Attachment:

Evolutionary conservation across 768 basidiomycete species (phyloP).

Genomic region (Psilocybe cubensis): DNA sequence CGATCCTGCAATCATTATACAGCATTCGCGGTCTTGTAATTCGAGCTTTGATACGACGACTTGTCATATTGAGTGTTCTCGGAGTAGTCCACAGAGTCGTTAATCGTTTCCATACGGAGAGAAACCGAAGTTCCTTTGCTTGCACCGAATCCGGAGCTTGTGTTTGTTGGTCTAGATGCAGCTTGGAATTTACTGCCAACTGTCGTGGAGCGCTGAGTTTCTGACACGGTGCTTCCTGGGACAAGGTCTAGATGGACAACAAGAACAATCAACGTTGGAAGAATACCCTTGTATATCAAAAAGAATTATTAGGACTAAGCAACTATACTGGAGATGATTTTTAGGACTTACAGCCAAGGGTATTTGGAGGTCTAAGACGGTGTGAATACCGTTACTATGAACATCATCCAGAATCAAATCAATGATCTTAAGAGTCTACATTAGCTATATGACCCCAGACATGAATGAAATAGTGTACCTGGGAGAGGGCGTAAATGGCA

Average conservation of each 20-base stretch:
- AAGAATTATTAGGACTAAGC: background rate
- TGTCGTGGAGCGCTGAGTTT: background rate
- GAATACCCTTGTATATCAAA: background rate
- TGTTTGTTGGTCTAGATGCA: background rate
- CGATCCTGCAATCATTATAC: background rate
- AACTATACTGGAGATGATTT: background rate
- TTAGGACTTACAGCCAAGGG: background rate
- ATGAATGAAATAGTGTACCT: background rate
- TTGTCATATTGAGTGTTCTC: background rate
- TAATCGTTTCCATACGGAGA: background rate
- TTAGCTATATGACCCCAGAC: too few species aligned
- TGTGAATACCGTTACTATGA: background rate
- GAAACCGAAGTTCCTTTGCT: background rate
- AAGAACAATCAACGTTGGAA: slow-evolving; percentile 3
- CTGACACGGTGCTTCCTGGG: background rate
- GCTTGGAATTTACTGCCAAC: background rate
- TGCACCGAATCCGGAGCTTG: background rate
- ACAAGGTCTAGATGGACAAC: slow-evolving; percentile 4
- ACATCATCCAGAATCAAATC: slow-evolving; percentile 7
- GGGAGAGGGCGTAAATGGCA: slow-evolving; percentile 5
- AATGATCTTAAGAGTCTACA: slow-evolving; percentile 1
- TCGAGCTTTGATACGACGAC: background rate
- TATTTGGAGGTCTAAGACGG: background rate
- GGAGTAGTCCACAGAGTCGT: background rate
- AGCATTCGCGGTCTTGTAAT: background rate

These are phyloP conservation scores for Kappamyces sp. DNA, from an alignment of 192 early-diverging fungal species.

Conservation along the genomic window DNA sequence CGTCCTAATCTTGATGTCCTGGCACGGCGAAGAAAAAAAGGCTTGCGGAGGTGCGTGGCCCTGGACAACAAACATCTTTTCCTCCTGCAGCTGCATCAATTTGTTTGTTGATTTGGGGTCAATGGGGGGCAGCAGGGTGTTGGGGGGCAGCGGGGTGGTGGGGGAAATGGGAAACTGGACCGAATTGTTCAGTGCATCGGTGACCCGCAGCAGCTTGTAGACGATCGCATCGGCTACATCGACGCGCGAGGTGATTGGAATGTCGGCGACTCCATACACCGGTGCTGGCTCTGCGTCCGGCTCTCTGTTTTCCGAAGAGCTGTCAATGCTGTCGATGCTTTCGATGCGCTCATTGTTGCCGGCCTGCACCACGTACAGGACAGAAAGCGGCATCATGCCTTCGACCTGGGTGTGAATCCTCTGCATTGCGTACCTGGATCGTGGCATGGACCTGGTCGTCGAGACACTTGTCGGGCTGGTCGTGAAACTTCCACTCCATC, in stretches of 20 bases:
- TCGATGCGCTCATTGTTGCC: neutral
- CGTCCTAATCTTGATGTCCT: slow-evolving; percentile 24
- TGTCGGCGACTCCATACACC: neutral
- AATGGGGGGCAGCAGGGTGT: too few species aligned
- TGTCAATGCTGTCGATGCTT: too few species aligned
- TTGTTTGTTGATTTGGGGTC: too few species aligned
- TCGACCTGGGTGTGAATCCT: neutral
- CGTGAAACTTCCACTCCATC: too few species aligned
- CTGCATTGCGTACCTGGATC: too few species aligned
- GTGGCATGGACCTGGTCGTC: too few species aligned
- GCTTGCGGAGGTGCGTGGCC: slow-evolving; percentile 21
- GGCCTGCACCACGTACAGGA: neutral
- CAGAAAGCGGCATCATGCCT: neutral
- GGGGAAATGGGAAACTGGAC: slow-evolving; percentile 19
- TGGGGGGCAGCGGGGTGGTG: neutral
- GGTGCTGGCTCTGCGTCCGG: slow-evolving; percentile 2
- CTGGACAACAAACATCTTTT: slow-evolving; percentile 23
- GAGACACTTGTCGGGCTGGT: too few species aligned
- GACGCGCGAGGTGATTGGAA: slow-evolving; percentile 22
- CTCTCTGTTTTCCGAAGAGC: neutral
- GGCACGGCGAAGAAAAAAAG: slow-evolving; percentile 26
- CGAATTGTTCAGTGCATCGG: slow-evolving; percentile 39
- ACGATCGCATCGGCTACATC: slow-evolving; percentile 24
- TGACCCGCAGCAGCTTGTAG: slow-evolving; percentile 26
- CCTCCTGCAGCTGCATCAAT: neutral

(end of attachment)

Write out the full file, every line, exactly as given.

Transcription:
Evolutionary conservation across 768 basidiomycete species (phyloP).

Genomic region (Psilocybe cubensis): DNA sequence CGATCCTGCAATCATTATACAGCATTCGCGGTCTTGTAATTCGAGCTTTGATACGACGACTTGTCATATTGAGTGTTCTCGGAGTAGTCCACAGAGTCGTTAATCGTTTCCATACGGAGAGAAACCGAAGTTCCTTTGCTTGCACCGAATCCGGAGCTTGTGTTTGTTGGTCTAGATGCAGCTTGGAATTTACTGCCAACTGTCGTGGAGCGCTGAGTTTCTGACACGGTGCTTCCTGGGACAAGGTCTAGATGGACAACAAGAACAATCAACGTTGGAAGAATACCCTTGTATATCAAAAAGAATTATTAGGACTAAGCAACTATACTGGAGATGATTTTTAGGACTTACAGCCAAGGGTATTTGGAGGTCTAAGACGGTGTGAATACCGTTACTATGAACATCATCCAGAATCAAATCAATGATCTTAAGAGTCTACATTAGCTATATGACCCCAGACATGAATGAAATAGTGTACCTGGGAGAGGGCGTAAATGGCA

Average conservation of each 20-base stretch:
- AAGAATTATTAGGACTAAGC: background rate
- TGTCGTGGAGCGCTGAGTTT: background rate
- GAATACCCTTGTATATCAAA: background rate
- TGTTTGTTGGTCTAGATGCA: background rate
- CGATCCTGCAATCATTATAC: background rate
- AACTATACTGGAGATGATTT: background rate
- TTAGGACTTACAGCCAAGGG: background rate
- ATGAATGAAATAGTGTACCT: background rate
- TTGTCATATTGAGTGTTCTC: background rate
- TAATCGTTTCCATACGGAGA: background rate
- TTAGCTATATGACCCCAGAC: too few species aligned
- TGTGAATACCGTTACTATGA: background rate
- GAAACCGAAGTTCCTTTGCT: background rate
- AAGAACAATCAACGTTGGAA: slow-evolving; percentile 3
- CTGACACGGTGCTTCCTGGG: background rate
- GCTTGGAATTTACTGCCAAC: background rate
- TGCACCGAATCCGGAGCTTG: background rate
- ACAAGGTCTAGATGGACAAC: slow-evolving; percentile 4
- ACATCATCCAGAATCAAATC: slow-evolving; percentile 7
- GGGAGAGGGCGTAAATGGCA: slow-evolving; percentile 5
- AATGATCTTAAGAGTCTACA: slow-evolving; percentile 1
- TCGAGCTTTGATACGACGAC: background rate
- TATTTGGAGGTCTAAGACGG: background rate
- GGAGTAGTCCACAGAGTCGT: background rate
- AGCATTCGCGGTCTTGTAAT: background rate

These are phyloP conservation scores for Kappamyces sp. DNA, from an alignment of 192 early-diverging fungal species.

Conservation along the genomic window DNA sequence CGTCCTAATCTTGATGTCCTGGCACGGCGAAGAAAAAAAGGCTTGCGGAGGTGCGTGGCCCTGGACAACAAACATCTTTTCCTCCTGCAGCTGCATCAATTTGTTTGTTGATTTGGGGTCAATGGGGGGCAGCAGGGTGTTGGGGGGCAGCGGGGTGGTGGGGGAAATGGGAAACTGGACCGAATTGTTCAGTGCATCGGTGACCCGCAGCAGCTTGTAGACGATCGCATCGGCTACATCGACGCGCGAGGTGATTGGAATGTCGGCGACTCCATACACCGGTGCTGGCTCTGCGTCCGGCTCTCTGTTTTCCGAAGAGCTGTCAATGCTGTCGATGCTTTCGATGCGCTCATTGTTGCCGGCCTGCACCACGTACAGGACAGAAAGCGGCATCATGCCTTCGACCTGGGTGTGAATCCTCTGCATTGCGTACCTGGATCGTGGCATGGACCTGGTCGTCGAGACACTTGTCGGGCTGGTCGTGAAACTTCCACTCCATC, in stretches of 20 bases:
- TCGATGCGCTCATTGTTGCC: neutral
- CGTCCTAATCTTGATGTCCT: slow-evolving; percentile 24
- TGTCGGCGACTCCATACACC: neutral
- AATGGGGGGCAGCAGGGTGT: too few species aligned
- TGTCAATGCTGTCGATGCTT: too few species aligned
- TTGTTTGTTGATTTGGGGTC: too few species aligned
- TCGACCTGGGTGTGAATCCT: neutral
- CGTGAAACTTCCACTCCATC: too few species aligned
- CTGCATTGCGTACCTGGATC: too few species aligned
- GTGGCATGGACCTGGTCGTC: too few species aligned
- GCTTGCGGAGGTGCGTGGCC: slow-evolving; percentile 21
- GGCCTGCACCACGTACAGGA: neutral
- CAGAAAGCGGCATCATGCCT: neutral
- GGGGAAATGGGAAACTGGAC: slow-evolving; percentile 19
- TGGGGGGCAGCGGGGTGGTG: neutral
- GGTGCTGGCTCTGCGTCCGG: slow-evolving; percentile 2
- CTGGACAACAAACATCTTTT: slow-evolving; percentile 23
- GAGACACTTGTCGGGCTGGT: too few species aligned
- GACGCGCGAGGTGATTGGAA: slow-evolving; percentile 22
- CTCTCTGTTTTCCGAAGAGC: neutral
- GGCACGGCGAAGAAAAAAAG: slow-evolving; percentile 26
- CGAATTGTTCAGTGCATCGG: slow-evolving; percentile 39
- ACGATCGCATCGGCTACATC: slow-evolving; percentile 24
- TGACCCGCAGCAGCTTGTAG: slow-evolving; percentile 26
- CCTCCTGCAGCTGCATCAAT: neutral